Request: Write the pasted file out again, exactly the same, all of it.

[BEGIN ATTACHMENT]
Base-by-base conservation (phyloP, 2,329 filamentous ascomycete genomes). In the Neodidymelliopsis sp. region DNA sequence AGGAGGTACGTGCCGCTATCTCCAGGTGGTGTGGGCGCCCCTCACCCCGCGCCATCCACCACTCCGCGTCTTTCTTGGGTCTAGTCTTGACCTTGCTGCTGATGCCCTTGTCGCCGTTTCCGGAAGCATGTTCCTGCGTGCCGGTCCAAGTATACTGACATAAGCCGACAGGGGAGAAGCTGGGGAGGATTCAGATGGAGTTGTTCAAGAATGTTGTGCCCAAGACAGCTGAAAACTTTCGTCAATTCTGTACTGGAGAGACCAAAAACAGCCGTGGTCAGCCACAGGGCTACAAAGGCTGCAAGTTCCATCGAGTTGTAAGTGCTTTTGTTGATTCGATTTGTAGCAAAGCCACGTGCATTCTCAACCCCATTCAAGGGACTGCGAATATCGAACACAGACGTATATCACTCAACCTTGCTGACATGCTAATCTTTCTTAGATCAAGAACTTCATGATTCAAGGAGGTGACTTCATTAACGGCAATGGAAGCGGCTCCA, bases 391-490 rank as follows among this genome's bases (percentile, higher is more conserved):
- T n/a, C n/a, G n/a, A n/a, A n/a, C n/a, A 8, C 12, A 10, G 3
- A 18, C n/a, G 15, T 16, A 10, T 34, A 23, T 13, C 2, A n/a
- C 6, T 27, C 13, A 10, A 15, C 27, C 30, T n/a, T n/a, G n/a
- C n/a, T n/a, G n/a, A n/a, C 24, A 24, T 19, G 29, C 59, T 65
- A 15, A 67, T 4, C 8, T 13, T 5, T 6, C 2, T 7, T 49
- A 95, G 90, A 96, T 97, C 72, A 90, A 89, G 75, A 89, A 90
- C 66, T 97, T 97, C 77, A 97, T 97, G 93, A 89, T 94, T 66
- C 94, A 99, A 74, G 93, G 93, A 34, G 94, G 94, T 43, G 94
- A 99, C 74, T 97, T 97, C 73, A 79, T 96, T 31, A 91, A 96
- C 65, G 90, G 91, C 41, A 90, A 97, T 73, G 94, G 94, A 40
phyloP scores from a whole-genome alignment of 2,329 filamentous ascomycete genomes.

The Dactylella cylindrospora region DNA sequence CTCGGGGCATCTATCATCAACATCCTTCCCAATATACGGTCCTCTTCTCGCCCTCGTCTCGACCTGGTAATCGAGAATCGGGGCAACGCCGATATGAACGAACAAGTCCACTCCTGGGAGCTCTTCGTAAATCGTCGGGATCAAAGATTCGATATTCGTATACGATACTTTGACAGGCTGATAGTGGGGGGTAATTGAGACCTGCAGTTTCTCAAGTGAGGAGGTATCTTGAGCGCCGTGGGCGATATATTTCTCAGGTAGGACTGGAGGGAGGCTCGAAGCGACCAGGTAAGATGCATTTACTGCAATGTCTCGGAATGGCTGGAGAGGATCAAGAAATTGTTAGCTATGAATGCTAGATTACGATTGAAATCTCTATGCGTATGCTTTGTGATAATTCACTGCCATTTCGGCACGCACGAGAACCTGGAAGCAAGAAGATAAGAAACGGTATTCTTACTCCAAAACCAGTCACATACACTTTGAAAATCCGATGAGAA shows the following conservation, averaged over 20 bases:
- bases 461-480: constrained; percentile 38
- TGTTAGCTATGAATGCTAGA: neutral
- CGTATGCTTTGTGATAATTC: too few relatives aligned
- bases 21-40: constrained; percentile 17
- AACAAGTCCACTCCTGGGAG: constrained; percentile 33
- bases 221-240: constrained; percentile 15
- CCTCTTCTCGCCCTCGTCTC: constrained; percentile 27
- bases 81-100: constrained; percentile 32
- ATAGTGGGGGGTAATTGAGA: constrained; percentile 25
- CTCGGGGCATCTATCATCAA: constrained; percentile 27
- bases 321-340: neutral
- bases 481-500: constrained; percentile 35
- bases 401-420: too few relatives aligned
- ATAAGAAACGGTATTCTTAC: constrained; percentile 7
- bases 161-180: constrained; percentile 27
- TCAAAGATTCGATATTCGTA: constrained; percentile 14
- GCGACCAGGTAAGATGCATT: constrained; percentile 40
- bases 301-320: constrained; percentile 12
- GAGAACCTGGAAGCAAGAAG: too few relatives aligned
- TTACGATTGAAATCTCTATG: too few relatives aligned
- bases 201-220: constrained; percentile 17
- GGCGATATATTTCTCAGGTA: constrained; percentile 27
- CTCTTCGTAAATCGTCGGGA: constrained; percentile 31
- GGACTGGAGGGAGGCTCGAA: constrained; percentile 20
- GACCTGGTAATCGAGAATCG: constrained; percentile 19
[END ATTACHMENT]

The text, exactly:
Base-by-base conservation (phyloP, 2,329 filamentous ascomycete genomes). In the Neodidymelliopsis sp. region DNA sequence AGGAGGTACGTGCCGCTATCTCCAGGTGGTGTGGGCGCCCCTCACCCCGCGCCATCCACCACTCCGCGTCTTTCTTGGGTCTAGTCTTGACCTTGCTGCTGATGCCCTTGTCGCCGTTTCCGGAAGCATGTTCCTGCGTGCCGGTCCAAGTATACTGACATAAGCCGACAGGGGAGAAGCTGGGGAGGATTCAGATGGAGTTGTTCAAGAATGTTGTGCCCAAGACAGCTGAAAACTTTCGTCAATTCTGTACTGGAGAGACCAAAAACAGCCGTGGTCAGCCACAGGGCTACAAAGGCTGCAAGTTCCATCGAGTTGTAAGTGCTTTTGTTGATTCGATTTGTAGCAAAGCCACGTGCATTCTCAACCCCATTCAAGGGACTGCGAATATCGAACACAGACGTATATCACTCAACCTTGCTGACATGCTAATCTTTCTTAGATCAAGAACTTCATGATTCAAGGAGGTGACTTCATTAACGGCAATGGAAGCGGCTCCA, bases 391-490 rank as follows among this genome's bases (percentile, higher is more conserved):
- T n/a, C n/a, G n/a, A n/a, A n/a, C n/a, A 8, C 12, A 10, G 3
- A 18, C n/a, G 15, T 16, A 10, T 34, A 23, T 13, C 2, A n/a
- C 6, T 27, C 13, A 10, A 15, C 27, C 30, T n/a, T n/a, G n/a
- C n/a, T n/a, G n/a, A n/a, C 24, A 24, T 19, G 29, C 59, T 65
- A 15, A 67, T 4, C 8, T 13, T 5, T 6, C 2, T 7, T 49
- A 95, G 90, A 96, T 97, C 72, A 90, A 89, G 75, A 89, A 90
- C 66, T 97, T 97, C 77, A 97, T 97, G 93, A 89, T 94, T 66
- C 94, A 99, A 74, G 93, G 93, A 34, G 94, G 94, T 43, G 94
- A 99, C 74, T 97, T 97, C 73, A 79, T 96, T 31, A 91, A 96
- C 65, G 90, G 91, C 41, A 90, A 97, T 73, G 94, G 94, A 40
phyloP scores from a whole-genome alignment of 2,329 filamentous ascomycete genomes.

The Dactylella cylindrospora region DNA sequence CTCGGGGCATCTATCATCAACATCCTTCCCAATATACGGTCCTCTTCTCGCCCTCGTCTCGACCTGGTAATCGAGAATCGGGGCAACGCCGATATGAACGAACAAGTCCACTCCTGGGAGCTCTTCGTAAATCGTCGGGATCAAAGATTCGATATTCGTATACGATACTTTGACAGGCTGATAGTGGGGGGTAATTGAGACCTGCAGTTTCTCAAGTGAGGAGGTATCTTGAGCGCCGTGGGCGATATATTTCTCAGGTAGGACTGGAGGGAGGCTCGAAGCGACCAGGTAAGATGCATTTACTGCAATGTCTCGGAATGGCTGGAGAGGATCAAGAAATTGTTAGCTATGAATGCTAGATTACGATTGAAATCTCTATGCGTATGCTTTGTGATAATTCACTGCCATTTCGGCACGCACGAGAACCTGGAAGCAAGAAGATAAGAAACGGTATTCTTACTCCAAAACCAGTCACATACACTTTGAAAATCCGATGAGAA shows the following conservation, averaged over 20 bases:
- bases 461-480: constrained; percentile 38
- TGTTAGCTATGAATGCTAGA: neutral
- CGTATGCTTTGTGATAATTC: too few relatives aligned
- bases 21-40: constrained; percentile 17
- AACAAGTCCACTCCTGGGAG: constrained; percentile 33
- bases 221-240: constrained; percentile 15
- CCTCTTCTCGCCCTCGTCTC: constrained; percentile 27
- bases 81-100: constrained; percentile 32
- ATAGTGGGGGGTAATTGAGA: constrained; percentile 25
- CTCGGGGCATCTATCATCAA: constrained; percentile 27
- bases 321-340: neutral
- bases 481-500: constrained; percentile 35
- bases 401-420: too few relatives aligned
- ATAAGAAACGGTATTCTTAC: constrained; percentile 7
- bases 161-180: constrained; percentile 27
- TCAAAGATTCGATATTCGTA: constrained; percentile 14
- GCGACCAGGTAAGATGCATT: constrained; percentile 40
- bases 301-320: constrained; percentile 12
- GAGAACCTGGAAGCAAGAAG: too few relatives aligned
- TTACGATTGAAATCTCTATG: too few relatives aligned
- bases 201-220: constrained; percentile 17
- GGCGATATATTTCTCAGGTA: constrained; percentile 27
- CTCTTCGTAAATCGTCGGGA: constrained; percentile 31
- GGACTGGAGGGAGGCTCGAA: constrained; percentile 20
- GACCTGGTAATCGAGAATCG: constrained; percentile 19